Barred Owl

Barred Owl
Barred Owl
Photo by: 
Paul Ruehle

“Could I have a hyena in my back yard at night?” That is a question that I have had to answer more than once in my career. The answer is, of course, not likely but I bet I know what is making that strange sound. The Barred Owl ( Strix varia ) is perhaps our most common owl and can make a variety of calls. It has adapted quite well to urban settings, especially areas with a creek or constant water source.

Most famously known for its classic call of “Who Cooks For You, Who Cooks For You Aaaallll”, Barreds will do many variations of this depending on the situation. The hyena or monkey sounding call that people often describe is most often given when adult birds get close to the edge of another adults territory. As with most wild animals, this not permitted by the owls and they will get into a vocal dispute before physical aggression is taken.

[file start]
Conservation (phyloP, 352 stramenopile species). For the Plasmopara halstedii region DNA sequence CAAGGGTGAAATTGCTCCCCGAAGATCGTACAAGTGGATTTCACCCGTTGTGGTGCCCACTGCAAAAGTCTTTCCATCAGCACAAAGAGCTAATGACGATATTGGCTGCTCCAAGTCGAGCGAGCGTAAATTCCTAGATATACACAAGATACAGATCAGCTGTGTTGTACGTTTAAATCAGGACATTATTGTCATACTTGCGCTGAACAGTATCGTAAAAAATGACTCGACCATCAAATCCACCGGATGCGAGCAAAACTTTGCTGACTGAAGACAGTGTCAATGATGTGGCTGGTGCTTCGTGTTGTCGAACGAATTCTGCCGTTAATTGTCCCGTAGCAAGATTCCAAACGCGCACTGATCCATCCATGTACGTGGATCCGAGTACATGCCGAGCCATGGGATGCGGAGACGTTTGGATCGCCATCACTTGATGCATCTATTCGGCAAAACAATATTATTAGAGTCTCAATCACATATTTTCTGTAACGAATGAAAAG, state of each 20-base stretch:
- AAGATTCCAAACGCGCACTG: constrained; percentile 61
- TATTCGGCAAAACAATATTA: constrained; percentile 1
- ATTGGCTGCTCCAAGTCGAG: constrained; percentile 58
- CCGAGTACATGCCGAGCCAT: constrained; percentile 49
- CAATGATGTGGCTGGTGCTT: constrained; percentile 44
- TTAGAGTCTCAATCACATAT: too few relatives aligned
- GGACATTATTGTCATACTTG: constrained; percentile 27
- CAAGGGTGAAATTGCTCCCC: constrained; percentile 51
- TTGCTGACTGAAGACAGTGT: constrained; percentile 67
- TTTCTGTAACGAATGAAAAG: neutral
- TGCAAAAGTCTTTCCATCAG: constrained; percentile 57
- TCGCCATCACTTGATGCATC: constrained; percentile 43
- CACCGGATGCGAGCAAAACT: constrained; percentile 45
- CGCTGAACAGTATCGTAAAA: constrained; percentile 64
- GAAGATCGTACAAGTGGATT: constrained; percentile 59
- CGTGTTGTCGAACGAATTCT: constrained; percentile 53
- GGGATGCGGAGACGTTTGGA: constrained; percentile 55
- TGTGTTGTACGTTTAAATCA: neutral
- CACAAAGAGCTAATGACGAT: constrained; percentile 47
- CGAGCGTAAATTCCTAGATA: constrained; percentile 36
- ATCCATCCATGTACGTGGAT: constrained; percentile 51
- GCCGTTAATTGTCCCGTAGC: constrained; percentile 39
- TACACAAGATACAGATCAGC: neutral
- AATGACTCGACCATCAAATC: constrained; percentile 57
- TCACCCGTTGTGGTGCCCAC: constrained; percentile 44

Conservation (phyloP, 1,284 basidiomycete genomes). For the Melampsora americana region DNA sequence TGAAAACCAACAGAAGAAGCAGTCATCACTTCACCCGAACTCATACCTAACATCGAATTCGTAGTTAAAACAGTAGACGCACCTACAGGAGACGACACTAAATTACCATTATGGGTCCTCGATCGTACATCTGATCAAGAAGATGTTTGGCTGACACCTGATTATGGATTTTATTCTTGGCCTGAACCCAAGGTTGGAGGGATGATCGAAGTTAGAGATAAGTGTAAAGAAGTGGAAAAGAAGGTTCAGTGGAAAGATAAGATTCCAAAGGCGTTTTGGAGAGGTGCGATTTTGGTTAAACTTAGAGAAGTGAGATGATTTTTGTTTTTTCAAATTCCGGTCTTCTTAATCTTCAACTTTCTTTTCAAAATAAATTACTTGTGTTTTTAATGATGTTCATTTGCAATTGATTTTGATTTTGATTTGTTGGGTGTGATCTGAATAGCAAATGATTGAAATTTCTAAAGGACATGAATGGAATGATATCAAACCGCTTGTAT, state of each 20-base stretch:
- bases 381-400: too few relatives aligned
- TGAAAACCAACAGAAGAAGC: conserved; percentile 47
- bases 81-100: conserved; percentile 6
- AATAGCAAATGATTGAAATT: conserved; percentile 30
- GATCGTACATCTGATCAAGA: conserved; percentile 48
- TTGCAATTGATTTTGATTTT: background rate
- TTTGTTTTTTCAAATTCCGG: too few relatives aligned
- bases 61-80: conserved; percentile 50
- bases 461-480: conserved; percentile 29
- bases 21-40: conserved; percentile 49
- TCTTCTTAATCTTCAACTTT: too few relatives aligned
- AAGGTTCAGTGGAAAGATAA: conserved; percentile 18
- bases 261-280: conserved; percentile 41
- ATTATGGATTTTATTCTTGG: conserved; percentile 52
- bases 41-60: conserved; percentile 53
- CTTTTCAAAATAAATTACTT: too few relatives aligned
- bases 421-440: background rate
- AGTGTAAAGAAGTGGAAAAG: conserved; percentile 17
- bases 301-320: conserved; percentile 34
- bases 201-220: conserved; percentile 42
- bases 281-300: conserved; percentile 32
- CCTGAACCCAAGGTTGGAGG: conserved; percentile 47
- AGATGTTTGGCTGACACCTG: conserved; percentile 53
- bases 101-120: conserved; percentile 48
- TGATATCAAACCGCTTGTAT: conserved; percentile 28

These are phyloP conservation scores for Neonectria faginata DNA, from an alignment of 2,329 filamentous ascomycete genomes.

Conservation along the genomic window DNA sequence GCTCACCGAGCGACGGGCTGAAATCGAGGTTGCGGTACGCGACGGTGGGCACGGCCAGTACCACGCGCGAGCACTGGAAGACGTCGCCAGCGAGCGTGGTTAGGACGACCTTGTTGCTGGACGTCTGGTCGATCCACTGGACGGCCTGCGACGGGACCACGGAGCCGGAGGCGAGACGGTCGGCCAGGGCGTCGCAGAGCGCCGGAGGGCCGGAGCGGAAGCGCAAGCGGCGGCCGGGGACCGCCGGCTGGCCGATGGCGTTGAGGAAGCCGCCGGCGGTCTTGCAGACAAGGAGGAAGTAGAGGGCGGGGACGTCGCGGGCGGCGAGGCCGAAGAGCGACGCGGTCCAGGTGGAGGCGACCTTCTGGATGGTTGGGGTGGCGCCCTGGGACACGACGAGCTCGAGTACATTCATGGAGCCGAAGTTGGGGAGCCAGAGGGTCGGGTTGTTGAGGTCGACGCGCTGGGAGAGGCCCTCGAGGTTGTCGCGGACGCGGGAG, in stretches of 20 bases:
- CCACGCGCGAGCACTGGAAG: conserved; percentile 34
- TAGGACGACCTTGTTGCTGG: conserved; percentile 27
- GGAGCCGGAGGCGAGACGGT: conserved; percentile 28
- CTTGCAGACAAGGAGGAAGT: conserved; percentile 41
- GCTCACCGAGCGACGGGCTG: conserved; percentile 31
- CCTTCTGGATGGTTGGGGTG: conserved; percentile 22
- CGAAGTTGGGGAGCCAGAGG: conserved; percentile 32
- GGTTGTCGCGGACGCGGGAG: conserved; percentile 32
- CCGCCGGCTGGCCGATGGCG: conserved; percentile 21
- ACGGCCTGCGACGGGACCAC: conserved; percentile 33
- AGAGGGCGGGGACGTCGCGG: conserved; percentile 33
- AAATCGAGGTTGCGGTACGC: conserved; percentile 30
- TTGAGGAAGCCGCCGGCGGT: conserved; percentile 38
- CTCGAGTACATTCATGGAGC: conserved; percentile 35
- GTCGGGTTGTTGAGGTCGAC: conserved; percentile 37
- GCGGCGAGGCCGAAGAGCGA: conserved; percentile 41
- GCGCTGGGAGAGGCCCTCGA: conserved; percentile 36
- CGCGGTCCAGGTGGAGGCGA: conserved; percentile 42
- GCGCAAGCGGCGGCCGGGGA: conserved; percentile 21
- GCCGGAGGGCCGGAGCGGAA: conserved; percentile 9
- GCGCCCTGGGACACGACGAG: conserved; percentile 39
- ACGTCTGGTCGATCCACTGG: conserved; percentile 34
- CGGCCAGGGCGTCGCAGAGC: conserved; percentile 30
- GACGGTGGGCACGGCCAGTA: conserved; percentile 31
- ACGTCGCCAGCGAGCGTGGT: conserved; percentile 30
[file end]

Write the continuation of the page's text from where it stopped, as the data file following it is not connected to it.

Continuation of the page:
Barred Owls are medium sized owls that are named for the barring pattern on their chest. They are the only owl in our area with dark eyes and no “ear” tuffs. They are most likely to be found in wet areas, especially along rivers and streams. They are the kings of the nighttime world in the swamps across the southern states.

Like all owls they prey on small mammals and snakes but their taste for fish and crayfish is quite unique. I had a call a few years ago from a man who had a Barred Owl eating his Koi at night.

Barred Owls are cavity nesting birds thus they can be attracted to a nesting structure. I have most often found their nests in trees where a large limb has broken off to form a deep crevasse.

For an animal that is nocturnal, I have found them many times during daylight hours. When out hiking in a riparian areas keep an eye out for their unique silhouette perched quietly up in a tree.

By Mark McKellar

FALL 2009